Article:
Robert Lee Moore (Georgia politician)

Robert Lee Moore (November 27, 1867 – January 14, 1940), also known as R. Lee Moore, was an American politician and lawyer from Georgia.

Early years and educationEdit

Moore was born near Scarboro, Georgia, in Screven County. He attended Scarboro Academy, Georgia Military College in Milledgeville, Georgia, and Moore’s Business University in Atlanta, Georgia. He graduated in 1890 with a Bachelor of Laws (B.L.) from the UGA School of Law in Athens and was a member of Demosthenian Literary Society when he was a student. Moore gained admission to the state bar and began the practice of law in Statesboro, Georgia.

Political serviceEdit

From 1906 to 1907, Moore was the Mayor of Statesboro. He was the solicitor general of Georgia's middle judicial circuit from 1913 to 1916.[1][2] Moore was elected in 1922 as a Democrat to represent Georgia's 1st congressional district in the United States House of Representatives for the 68th Congress.[3] Moore won the election handily, with 5,579 votes. The second place candidate, a Republican, received 426 votes. The third place candidate, Don H. Clark, also running as a Republican, received 196 votes. Clark contested the outcome. In his notice of contest he "alleged various errors, frauds, and irregularities, including the burning of ballots, failure to open the polls, and conspiracy to prevent his name from appearing on the ballot". The matter was taken up by the United States House of Representatives, with the seat being affirmed for Moore.[4]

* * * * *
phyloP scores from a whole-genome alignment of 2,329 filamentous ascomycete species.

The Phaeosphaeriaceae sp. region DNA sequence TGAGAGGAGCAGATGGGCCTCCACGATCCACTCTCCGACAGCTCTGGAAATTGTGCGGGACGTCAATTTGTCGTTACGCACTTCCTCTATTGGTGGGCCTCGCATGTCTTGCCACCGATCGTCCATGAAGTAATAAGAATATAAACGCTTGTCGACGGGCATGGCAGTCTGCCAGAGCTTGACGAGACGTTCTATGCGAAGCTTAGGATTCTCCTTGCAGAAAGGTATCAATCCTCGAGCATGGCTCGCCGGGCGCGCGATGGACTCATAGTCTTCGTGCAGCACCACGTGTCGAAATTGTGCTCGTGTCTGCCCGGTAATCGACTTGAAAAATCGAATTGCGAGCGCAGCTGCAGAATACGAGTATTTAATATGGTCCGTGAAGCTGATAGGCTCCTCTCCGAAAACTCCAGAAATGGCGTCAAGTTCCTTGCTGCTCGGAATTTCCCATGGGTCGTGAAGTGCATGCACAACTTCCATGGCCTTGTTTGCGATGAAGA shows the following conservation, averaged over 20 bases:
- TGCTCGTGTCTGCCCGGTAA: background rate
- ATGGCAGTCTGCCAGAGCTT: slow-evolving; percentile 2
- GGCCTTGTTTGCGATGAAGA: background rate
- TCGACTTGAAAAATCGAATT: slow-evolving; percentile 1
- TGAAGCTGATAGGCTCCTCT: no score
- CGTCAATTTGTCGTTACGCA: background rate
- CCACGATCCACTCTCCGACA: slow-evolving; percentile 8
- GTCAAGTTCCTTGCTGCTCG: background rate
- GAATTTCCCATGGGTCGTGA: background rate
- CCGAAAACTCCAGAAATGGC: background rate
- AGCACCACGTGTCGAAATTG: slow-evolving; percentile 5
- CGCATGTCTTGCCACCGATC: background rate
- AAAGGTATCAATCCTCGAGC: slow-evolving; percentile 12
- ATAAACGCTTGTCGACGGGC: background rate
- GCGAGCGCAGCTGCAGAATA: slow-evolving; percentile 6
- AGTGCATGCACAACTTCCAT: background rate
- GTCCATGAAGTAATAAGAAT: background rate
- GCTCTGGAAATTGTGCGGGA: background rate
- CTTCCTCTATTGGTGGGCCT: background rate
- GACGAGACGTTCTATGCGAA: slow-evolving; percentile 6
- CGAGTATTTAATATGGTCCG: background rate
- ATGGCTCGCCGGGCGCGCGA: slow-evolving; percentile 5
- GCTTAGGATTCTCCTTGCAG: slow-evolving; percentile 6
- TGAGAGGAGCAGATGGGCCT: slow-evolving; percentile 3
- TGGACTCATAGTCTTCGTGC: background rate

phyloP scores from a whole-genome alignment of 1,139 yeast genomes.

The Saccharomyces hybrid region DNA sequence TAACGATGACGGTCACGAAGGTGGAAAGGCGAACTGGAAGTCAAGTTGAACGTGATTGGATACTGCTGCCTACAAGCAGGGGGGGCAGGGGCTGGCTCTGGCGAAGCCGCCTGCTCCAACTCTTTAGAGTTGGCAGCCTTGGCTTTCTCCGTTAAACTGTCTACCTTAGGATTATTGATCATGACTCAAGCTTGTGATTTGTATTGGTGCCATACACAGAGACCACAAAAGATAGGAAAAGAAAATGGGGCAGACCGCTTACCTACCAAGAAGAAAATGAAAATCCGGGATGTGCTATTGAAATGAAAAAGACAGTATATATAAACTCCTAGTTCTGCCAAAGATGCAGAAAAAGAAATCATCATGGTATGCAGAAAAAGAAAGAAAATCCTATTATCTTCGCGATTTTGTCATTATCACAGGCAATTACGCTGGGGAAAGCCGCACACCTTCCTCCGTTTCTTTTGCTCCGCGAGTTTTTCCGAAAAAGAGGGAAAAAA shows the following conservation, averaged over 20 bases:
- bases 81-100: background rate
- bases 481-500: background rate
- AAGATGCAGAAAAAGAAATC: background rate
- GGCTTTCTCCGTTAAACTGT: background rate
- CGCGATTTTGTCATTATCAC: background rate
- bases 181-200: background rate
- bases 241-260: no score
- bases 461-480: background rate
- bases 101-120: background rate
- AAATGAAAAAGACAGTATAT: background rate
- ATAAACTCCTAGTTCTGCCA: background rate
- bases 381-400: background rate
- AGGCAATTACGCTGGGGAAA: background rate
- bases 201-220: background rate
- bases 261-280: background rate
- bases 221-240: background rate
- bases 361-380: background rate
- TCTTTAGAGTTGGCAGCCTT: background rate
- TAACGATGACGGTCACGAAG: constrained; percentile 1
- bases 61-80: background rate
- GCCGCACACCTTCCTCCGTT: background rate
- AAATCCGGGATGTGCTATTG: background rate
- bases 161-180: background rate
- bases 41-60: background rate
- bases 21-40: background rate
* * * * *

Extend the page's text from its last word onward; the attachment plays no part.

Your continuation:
Later yearsEdit

After unsuccessfully running for reelection to that seat in 1924, Moore returned to practicing law in Statesboro. He died there on January 14, 1940, and was buried in Eastside Cemetery in that same city.


  1. ^ "Godbee v. State, 141 Ga. 515 (Ga. 1914)". Retrieved February 9, 2020.
  2. ^ "Supreme Court of Georgia-Thompson v. The State-139 Ga. 592-March 11, 1913". Caselaw Access Project - Harvard Law School. Retrieved February 9, 2020.
  3. ^ California. Secretary of State (1915). Roster: Federal, State, County, City, and Township Officials. p. 136.
  4. ^ "GENERAL ELECTION CASES, 1923 TO 1925 - The Georgia election case of Clark v. Moore" (PDF). United States House of Representatives. p. 307 Chapter CLXXI. Retrieved February 9, 2020.

External linksEdit

U.S. House of Representatives
Preceded by
James W. Overstreet
Member of the U.S. House of Representatives
from Georgia's 1st congressional district

March 4, 1923 – March 3, 1925
Succeeded by
Charles Gordon Edwards